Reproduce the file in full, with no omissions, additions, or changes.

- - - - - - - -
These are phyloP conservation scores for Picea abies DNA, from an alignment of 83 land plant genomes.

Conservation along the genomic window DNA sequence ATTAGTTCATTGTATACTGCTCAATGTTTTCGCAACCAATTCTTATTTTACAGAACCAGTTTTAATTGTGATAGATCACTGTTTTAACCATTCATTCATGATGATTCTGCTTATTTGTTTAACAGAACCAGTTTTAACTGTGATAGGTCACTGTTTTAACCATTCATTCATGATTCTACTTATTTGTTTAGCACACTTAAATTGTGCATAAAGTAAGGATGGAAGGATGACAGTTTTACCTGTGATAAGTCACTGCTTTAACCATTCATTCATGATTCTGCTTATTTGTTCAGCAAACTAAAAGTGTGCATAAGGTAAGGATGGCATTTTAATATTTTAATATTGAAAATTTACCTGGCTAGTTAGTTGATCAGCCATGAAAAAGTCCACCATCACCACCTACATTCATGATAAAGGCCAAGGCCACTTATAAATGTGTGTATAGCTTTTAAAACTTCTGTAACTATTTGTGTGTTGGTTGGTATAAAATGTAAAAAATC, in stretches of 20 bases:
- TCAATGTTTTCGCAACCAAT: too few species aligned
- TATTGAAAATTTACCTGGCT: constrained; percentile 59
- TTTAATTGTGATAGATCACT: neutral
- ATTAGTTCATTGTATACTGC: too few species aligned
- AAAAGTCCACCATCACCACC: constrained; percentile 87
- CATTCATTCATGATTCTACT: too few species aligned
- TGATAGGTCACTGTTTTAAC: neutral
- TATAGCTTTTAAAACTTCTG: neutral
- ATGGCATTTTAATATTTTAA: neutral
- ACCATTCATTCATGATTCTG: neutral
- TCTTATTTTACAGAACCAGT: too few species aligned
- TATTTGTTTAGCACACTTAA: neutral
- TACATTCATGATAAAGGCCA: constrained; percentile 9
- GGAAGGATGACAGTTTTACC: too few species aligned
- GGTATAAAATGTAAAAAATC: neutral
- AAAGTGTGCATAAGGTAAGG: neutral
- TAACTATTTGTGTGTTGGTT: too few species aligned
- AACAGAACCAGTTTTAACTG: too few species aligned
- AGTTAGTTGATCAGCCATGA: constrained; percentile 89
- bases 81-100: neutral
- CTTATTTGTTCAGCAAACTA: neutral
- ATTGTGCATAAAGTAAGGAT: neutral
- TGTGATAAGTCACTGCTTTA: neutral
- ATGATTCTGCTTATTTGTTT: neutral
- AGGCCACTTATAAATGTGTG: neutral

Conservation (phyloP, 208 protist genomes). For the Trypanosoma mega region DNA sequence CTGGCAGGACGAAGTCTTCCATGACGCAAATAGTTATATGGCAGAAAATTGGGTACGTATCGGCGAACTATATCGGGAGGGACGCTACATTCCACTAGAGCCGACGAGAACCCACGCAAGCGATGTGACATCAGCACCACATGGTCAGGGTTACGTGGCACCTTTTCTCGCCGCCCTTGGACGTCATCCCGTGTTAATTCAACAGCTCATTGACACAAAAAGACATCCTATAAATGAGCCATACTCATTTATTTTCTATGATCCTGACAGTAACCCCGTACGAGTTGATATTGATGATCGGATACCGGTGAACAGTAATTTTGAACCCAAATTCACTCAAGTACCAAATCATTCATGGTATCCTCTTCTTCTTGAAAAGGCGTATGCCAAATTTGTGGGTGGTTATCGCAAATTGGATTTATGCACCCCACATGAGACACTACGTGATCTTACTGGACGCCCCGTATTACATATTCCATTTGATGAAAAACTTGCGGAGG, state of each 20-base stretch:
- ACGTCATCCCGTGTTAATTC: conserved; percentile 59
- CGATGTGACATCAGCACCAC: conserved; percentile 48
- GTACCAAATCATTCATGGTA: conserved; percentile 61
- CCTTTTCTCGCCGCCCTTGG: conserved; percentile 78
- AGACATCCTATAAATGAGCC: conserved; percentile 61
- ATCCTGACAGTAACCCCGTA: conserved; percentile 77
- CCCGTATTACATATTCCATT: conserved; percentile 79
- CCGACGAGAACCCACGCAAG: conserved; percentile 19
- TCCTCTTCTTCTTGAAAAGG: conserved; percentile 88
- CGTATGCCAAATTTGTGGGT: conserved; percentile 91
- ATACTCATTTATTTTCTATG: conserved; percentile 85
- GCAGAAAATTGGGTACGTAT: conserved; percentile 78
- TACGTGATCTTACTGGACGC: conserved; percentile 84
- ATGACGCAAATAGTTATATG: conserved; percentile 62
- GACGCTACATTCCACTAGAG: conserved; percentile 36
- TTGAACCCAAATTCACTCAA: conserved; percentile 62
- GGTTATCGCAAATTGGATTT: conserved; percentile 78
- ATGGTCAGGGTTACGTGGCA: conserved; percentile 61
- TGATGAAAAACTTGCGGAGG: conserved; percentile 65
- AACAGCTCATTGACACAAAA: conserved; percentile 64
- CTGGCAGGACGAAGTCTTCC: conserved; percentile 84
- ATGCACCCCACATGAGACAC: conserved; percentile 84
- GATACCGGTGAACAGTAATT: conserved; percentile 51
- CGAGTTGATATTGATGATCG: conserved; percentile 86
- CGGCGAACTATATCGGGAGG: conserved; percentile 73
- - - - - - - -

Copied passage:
These are phyloP conservation scores for Picea abies DNA, from an alignment of 83 land plant genomes.

Conservation along the genomic window DNA sequence ATTAGTTCATTGTATACTGCTCAATGTTTTCGCAACCAATTCTTATTTTACAGAACCAGTTTTAATTGTGATAGATCACTGTTTTAACCATTCATTCATGATGATTCTGCTTATTTGTTTAACAGAACCAGTTTTAACTGTGATAGGTCACTGTTTTAACCATTCATTCATGATTCTACTTATTTGTTTAGCACACTTAAATTGTGCATAAAGTAAGGATGGAAGGATGACAGTTTTACCTGTGATAAGTCACTGCTTTAACCATTCATTCATGATTCTGCTTATTTGTTCAGCAAACTAAAAGTGTGCATAAGGTAAGGATGGCATTTTAATATTTTAATATTGAAAATTTACCTGGCTAGTTAGTTGATCAGCCATGAAAAAGTCCACCATCACCACCTACATTCATGATAAAGGCCAAGGCCACTTATAAATGTGTGTATAGCTTTTAAAACTTCTGTAACTATTTGTGTGTTGGTTGGTATAAAATGTAAAAAATC, in stretches of 20 bases:
- TCAATGTTTTCGCAACCAAT: too few species aligned
- TATTGAAAATTTACCTGGCT: constrained; percentile 59
- TTTAATTGTGATAGATCACT: neutral
- ATTAGTTCATTGTATACTGC: too few species aligned
- AAAAGTCCACCATCACCACC: constrained; percentile 87
- CATTCATTCATGATTCTACT: too few species aligned
- TGATAGGTCACTGTTTTAAC: neutral
- TATAGCTTTTAAAACTTCTG: neutral
- ATGGCATTTTAATATTTTAA: neutral
- ACCATTCATTCATGATTCTG: neutral
- TCTTATTTTACAGAACCAGT: too few species aligned
- TATTTGTTTAGCACACTTAA: neutral
- TACATTCATGATAAAGGCCA: constrained; percentile 9
- GGAAGGATGACAGTTTTACC: too few species aligned
- GGTATAAAATGTAAAAAATC: neutral
- AAAGTGTGCATAAGGTAAGG: neutral
- TAACTATTTGTGTGTTGGTT: too few species aligned
- AACAGAACCAGTTTTAACTG: too few species aligned
- AGTTAGTTGATCAGCCATGA: constrained; percentile 89
- bases 81-100: neutral
- CTTATTTGTTCAGCAAACTA: neutral
- ATTGTGCATAAAGTAAGGAT: neutral
- TGTGATAAGTCACTGCTTTA: neutral
- ATGATTCTGCTTATTTGTTT: neutral
- AGGCCACTTATAAATGTGTG: neutral

Conservation (phyloP, 208 protist genomes). For the Trypanosoma mega region DNA sequence CTGGCAGGACGAAGTCTTCCATGACGCAAATAGTTATATGGCAGAAAATTGGGTACGTATCGGCGAACTATATCGGGAGGGACGCTACATTCCACTAGAGCCGACGAGAACCCACGCAAGCGATGTGACATCAGCACCACATGGTCAGGGTTACGTGGCACCTTTTCTCGCCGCCCTTGGACGTCATCCCGTGTTAATTCAACAGCTCATTGACACAAAAAGACATCCTATAAATGAGCCATACTCATTTATTTTCTATGATCCTGACAGTAACCCCGTACGAGTTGATATTGATGATCGGATACCGGTGAACAGTAATTTTGAACCCAAATTCACTCAAGTACCAAATCATTCATGGTATCCTCTTCTTCTTGAAAAGGCGTATGCCAAATTTGTGGGTGGTTATCGCAAATTGGATTTATGCACCCCACATGAGACACTACGTGATCTTACTGGACGCCCCGTATTACATATTCCATTTGATGAAAAACTTGCGGAGG, state of each 20-base stretch:
- ACGTCATCCCGTGTTAATTC: conserved; percentile 59
- CGATGTGACATCAGCACCAC: conserved; percentile 48
- GTACCAAATCATTCATGGTA: conserved; percentile 61
- CCTTTTCTCGCCGCCCTTGG: conserved; percentile 78
- AGACATCCTATAAATGAGCC: conserved; percentile 61
- ATCCTGACAGTAACCCCGTA: conserved; percentile 77
- CCCGTATTACATATTCCATT: conserved; percentile 79
- CCGACGAGAACCCACGCAAG: conserved; percentile 19
- TCCTCTTCTTCTTGAAAAGG: conserved; percentile 88
- CGTATGCCAAATTTGTGGGT: conserved; percentile 91
- ATACTCATTTATTTTCTATG: conserved; percentile 85
- GCAGAAAATTGGGTACGTAT: conserved; percentile 78
- TACGTGATCTTACTGGACGC: conserved; percentile 84
- ATGACGCAAATAGTTATATG: conserved; percentile 62
- GACGCTACATTCCACTAGAG: conserved; percentile 36
- TTGAACCCAAATTCACTCAA: conserved; percentile 62
- GGTTATCGCAAATTGGATTT: conserved; percentile 78
- ATGGTCAGGGTTACGTGGCA: conserved; percentile 61
- TGATGAAAAACTTGCGGAGG: conserved; percentile 65
- AACAGCTCATTGACACAAAA: conserved; percentile 64
- CTGGCAGGACGAAGTCTTCC: conserved; percentile 84
- ATGCACCCCACATGAGACAC: conserved; percentile 84
- GATACCGGTGAACAGTAATT: conserved; percentile 51
- CGAGTTGATATTGATGATCG: conserved; percentile 86
- CGGCGAACTATATCGGGAGG: conserved; percentile 73